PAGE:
Gay Marriage in the United States Gay marriage has divided the American people for over a decade. Yet such a sharp divide has occurred recently. Only a decade ago, gay marriage was nothing but an afterthought on the plates of many U. S. leaders. Many Liberal Democrats did not even support or condone the idea that same sex couples should be able to marry. However in early times, same-sex marriage was not considered exotic and in many cultures, it was encouraged. It was not until the rise of Christianity that a negative attitude towards same-sex marriage upraised.
The turn of the 21st century has rought a new life and perspective onto this issue, and at this moment in time, a substantial majority of the American people actually supports same-sex marriages (Karaim, 2011). Marriage should be viewed as the union of two people based upon love and commitment. Marriage is an expression of our desire to create a social partnership, to live and share life's Joys and burdens with the person we love, and honoring these desires in all people strengthens society's bonds (Karaim, 2011).
A marriage consisting of two males or two females is Just as natural as a marriage between a man and a woman. After many years of fghting this battle it is time for the U. S. federal government to enact a nationwide law granting civil right to marriage for everyone including the homosexual community. State legislatures have been deeply involved in the public debates about how to define marriage and whether the official recognition of marriage should be extended to same-sex couples. Sixteen states and the District of Columbia currently have laws that allow same-sex marriages.
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While other states are facing court challenges to keep same-sex marriages banned or to ban gay marriage from happening. In 2013 seven U. S States all through legislation and federal court decisions adopted the "Freedom to Marry' and now allow same-sex couples to marry. These states are Hawaii, Illinois, New Jersey, Delaware, Minnesota, Rhode Island and California. Out of the sixteen total states that recognize same-sex marriages, ten states and the District of Columbia have acted through legislation, five through court decisions, and one through public initiative.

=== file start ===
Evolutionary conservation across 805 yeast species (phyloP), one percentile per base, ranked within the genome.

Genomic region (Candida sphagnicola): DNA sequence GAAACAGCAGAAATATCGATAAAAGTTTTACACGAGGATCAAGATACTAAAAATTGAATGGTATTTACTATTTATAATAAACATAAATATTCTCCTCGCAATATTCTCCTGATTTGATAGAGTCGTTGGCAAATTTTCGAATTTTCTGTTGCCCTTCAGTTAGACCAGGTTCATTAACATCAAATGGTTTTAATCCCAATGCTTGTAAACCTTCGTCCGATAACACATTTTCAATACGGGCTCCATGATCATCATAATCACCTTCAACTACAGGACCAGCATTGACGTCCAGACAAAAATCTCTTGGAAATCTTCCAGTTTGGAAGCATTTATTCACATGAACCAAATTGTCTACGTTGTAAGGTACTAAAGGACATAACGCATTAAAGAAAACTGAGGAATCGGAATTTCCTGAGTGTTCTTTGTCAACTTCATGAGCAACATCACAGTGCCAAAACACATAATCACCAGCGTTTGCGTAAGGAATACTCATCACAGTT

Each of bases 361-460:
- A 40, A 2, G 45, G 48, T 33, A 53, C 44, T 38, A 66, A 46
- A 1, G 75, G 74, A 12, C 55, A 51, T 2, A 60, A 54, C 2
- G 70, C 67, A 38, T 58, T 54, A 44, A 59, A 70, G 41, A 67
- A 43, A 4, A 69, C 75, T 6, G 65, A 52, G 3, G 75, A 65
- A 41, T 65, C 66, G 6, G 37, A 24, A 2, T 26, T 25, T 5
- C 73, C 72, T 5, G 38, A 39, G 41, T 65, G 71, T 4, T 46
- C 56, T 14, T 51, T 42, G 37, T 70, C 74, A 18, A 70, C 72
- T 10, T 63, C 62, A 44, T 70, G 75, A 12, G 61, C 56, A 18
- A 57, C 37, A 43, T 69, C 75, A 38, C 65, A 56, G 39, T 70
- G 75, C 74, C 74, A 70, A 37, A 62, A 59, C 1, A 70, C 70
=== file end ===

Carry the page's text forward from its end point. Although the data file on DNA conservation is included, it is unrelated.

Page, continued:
The debate for same-sex marriage became noticeably public in the late twentieth century; it was not until 1993 during a case in Hawaii, that the issue became national news. The ruling of the case stated that the restriction of marriage and its benefits to opposite-sex couples were unconstitutional. The Hawaiian case, declared that no state would be required to recognize a same-sex marriage from another state, and also defined marriage as a union between one man and one woman" (Axel-Lute, 2002, p. l).
By the end of that same year, a majority of states passed laws prohibiting same-sex marriage. Since then, states have defined their own definition of marriage, the Defense of Marriage Act stating a marriage is between a man and a woman has been struck down as well. On a more recent note Hawaii's House of Representatives heard 56 hours of public testimony over five days. And on November 1 lth 2013, the House passed the marriage y a 30 to 19 vote . This made Hawaii the titteentn state to legalize same sex marriage in the Unites States.
Earlier this year this same-sex marriage bill hit legislative roadblocks. It wasn't until the U. S. Supreme Court ruled in June that the federal Defense of Marriage Act was unconstitutional. Governor Neil Abercrombie then called this piece of legislature back into special session to pass a compromise easure that added rights for religious figures who oppose same-sex marriage. The most influential reason against same-sex marriage is based on religion, and the "traditional" marriage is known as the social contract between a man and a woman.
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